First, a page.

Nine weeks into the semester, and the days are flying by as we move full steam ahead on classes and upcoming productions. Shifting back to in-person activities, there's a vibrant consciousness of awakenings happening within our regular routines, challenging us to dig deeper in our work.
Our six student choreographers of Fall Dance Festival are busy finalizing their works for the upcoming production in the LHUCA Firehouse Theatre this November. These students spent the summer planning pieces related to the season theme of “awakenings” and began the creative process with dancers in late August. They were tasked with creating a fully developed choreographic work that includes the design elements of lighting, costumes, and sound. While collaborating with their designers throughout the creative process, understanding the impact design can have on movement, these choreographers have learned how design elements assist in their storytelling and enhance the meaning of movement. We hope that audiences will appreciate the diverse viewpoints of “awakenings” explored in this production.
It's also exciting to see the student performers showcased in Fall Dance Festival. First- through fourth-year students perform in this production, displaying the full range of performative abilities and skills our dance students possess. I am consistently amazed by the overwhelming talent of our students in the dance program who are not only delighted to return to the studio working alongside their choreographers and peers and to perform in front of live audiences this season.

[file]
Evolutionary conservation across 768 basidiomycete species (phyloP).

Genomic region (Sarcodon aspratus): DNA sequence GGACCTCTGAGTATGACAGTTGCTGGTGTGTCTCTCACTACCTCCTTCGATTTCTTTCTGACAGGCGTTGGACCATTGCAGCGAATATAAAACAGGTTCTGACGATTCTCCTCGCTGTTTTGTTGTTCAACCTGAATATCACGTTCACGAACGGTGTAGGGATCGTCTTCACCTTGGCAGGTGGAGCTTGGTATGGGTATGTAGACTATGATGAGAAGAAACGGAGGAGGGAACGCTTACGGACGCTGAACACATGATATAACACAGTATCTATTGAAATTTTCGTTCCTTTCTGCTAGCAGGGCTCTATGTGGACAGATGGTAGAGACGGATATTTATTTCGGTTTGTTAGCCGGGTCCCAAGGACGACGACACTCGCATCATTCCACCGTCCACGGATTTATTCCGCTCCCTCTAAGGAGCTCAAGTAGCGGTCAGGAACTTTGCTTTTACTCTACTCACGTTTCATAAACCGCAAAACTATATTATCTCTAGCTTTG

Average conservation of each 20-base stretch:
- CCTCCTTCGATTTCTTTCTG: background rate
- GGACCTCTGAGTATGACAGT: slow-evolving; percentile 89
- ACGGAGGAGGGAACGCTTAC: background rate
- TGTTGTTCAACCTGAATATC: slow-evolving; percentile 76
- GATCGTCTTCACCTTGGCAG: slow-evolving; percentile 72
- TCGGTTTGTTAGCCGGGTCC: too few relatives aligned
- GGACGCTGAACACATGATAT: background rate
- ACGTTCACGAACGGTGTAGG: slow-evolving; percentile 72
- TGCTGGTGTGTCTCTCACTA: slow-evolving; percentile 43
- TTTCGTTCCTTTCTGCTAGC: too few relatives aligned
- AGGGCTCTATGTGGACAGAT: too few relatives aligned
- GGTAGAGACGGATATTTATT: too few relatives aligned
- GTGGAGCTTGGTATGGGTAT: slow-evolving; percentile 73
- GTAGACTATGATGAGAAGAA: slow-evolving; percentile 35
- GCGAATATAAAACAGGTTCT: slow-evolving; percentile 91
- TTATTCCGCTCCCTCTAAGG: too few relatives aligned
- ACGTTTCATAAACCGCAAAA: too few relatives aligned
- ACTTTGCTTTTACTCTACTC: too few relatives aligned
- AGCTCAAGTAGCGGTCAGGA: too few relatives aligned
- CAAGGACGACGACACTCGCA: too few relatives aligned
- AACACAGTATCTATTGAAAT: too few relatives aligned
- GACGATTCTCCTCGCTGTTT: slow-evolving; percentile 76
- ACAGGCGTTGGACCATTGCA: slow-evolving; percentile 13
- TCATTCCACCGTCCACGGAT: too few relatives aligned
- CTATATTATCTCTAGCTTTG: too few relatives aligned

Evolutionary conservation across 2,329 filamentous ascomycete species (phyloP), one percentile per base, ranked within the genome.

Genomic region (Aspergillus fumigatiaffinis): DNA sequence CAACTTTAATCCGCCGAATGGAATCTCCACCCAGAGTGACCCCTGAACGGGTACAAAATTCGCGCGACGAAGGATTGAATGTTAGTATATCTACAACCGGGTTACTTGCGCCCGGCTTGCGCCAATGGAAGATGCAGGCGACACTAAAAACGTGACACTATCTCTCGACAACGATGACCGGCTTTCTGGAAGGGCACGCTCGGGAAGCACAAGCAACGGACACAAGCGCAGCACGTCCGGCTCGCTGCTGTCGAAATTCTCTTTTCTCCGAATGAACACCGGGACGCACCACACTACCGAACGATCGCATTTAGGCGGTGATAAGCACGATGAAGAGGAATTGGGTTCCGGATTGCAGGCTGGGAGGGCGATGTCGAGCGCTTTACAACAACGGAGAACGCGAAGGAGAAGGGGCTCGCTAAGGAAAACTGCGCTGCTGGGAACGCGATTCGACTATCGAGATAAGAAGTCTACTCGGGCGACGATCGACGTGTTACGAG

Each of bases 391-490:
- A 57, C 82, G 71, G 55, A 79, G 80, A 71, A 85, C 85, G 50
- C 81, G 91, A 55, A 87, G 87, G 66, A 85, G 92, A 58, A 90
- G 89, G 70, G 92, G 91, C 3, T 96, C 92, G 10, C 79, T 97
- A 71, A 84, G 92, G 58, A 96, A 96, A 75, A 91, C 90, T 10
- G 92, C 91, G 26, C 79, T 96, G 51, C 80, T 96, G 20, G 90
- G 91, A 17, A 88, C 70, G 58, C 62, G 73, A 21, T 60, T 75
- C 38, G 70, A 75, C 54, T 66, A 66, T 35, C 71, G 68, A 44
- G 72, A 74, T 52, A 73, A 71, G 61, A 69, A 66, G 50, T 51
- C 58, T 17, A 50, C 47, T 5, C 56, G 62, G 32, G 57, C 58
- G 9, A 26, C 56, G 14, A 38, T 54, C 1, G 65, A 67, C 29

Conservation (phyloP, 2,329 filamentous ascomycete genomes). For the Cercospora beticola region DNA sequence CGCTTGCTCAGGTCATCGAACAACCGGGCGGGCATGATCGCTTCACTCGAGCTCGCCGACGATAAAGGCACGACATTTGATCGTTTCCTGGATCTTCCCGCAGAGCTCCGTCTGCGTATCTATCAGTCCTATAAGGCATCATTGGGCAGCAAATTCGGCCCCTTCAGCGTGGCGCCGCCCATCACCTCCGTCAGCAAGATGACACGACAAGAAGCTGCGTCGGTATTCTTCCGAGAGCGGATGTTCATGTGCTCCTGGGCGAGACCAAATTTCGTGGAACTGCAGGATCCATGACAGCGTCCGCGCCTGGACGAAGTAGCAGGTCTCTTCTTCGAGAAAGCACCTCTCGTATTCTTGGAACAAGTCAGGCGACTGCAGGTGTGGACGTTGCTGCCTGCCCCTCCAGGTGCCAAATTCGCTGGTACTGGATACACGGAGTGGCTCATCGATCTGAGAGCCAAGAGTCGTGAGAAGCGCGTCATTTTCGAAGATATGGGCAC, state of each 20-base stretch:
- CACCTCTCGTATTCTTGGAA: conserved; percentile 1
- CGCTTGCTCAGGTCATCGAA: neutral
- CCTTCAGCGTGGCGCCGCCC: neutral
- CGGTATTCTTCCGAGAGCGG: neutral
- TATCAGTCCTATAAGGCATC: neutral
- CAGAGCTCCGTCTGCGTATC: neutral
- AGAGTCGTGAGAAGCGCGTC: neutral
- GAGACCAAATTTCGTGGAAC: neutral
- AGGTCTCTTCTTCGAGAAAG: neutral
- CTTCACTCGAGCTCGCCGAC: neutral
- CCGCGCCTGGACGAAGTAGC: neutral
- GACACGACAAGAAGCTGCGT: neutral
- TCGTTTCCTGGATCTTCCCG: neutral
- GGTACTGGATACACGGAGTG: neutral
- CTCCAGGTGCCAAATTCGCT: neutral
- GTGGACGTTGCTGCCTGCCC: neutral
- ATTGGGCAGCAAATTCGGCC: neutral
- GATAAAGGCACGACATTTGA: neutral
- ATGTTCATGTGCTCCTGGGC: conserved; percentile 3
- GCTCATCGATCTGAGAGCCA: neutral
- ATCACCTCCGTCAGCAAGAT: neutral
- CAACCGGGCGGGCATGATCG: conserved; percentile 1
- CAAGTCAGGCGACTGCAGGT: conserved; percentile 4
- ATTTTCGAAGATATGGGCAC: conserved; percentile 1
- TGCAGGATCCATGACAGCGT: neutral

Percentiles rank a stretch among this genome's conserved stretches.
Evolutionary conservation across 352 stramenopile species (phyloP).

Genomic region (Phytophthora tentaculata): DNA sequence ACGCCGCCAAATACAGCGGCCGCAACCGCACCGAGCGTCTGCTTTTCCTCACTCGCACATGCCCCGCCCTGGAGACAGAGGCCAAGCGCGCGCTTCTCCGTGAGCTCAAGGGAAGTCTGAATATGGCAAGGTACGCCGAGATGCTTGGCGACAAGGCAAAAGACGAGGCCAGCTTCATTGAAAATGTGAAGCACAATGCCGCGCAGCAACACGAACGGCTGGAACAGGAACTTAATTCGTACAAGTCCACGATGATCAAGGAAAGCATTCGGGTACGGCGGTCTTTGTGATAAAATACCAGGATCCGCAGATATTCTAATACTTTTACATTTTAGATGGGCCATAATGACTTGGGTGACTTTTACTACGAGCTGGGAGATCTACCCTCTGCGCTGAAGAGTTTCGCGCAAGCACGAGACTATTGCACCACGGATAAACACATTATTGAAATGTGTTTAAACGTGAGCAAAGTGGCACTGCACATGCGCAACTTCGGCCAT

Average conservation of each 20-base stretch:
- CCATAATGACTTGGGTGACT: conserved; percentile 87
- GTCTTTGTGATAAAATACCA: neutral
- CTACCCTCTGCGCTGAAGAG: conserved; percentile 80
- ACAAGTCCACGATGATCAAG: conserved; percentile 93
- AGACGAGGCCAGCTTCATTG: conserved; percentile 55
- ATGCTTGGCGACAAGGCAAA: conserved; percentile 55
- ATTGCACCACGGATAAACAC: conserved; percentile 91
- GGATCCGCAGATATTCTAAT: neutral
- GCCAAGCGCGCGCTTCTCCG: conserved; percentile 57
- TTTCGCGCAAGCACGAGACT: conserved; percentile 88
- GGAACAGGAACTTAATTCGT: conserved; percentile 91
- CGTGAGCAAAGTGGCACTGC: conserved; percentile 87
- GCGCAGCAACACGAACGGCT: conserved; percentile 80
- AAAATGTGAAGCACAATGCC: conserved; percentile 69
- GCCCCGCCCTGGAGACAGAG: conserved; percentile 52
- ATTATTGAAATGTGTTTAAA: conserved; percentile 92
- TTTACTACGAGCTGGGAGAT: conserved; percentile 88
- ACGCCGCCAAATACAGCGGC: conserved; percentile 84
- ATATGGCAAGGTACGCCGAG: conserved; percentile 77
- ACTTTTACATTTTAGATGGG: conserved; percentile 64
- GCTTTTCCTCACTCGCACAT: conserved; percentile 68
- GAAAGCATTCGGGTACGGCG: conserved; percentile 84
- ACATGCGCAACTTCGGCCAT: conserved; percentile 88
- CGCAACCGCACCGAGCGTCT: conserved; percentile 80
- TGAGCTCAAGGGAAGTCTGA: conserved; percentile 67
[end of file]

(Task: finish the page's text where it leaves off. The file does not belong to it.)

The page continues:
Serving as the choreographer for Spring Awakening, I am thrilled to work alongside a brilliant production team and talented cast, including our exceptional director, Jesse Jou, and superb music director, Casey Joiner. Considering this musical's mature subject matter, we have approached this show with care and clear intentions. There is an open dialogue happening around the who, what, why, and how of each song and scene. Intimacy director Laura Rikard, founder of Theatrical Intimacy Education, has an amazing skillset for the more theatrically intimate moments of the show, and graduate student Justin Krall is training the cast in safe and effective fight choreography. I have especially enjoyed the choreographic process of this musical, approaching this show with more contemporary, gestural movement, quite different from a show like A Chorus Line, where all the dancers need to look identical in the choreography. I've worked with the cast to individualize each dance, allowing them to make specific choices in how the movement can be performed to heighten and expand character. In a show where young teenagers aren't allowed much freedom for themselves, I'm asking the cast to find the autonomy within their bodily movement.
And faculty have begun making work to be featured in DanceTech next March. Even in the early stages, we are thrilled with the discoveries being made in the studio, and we very much look forward to sharing our original choreographic work with you!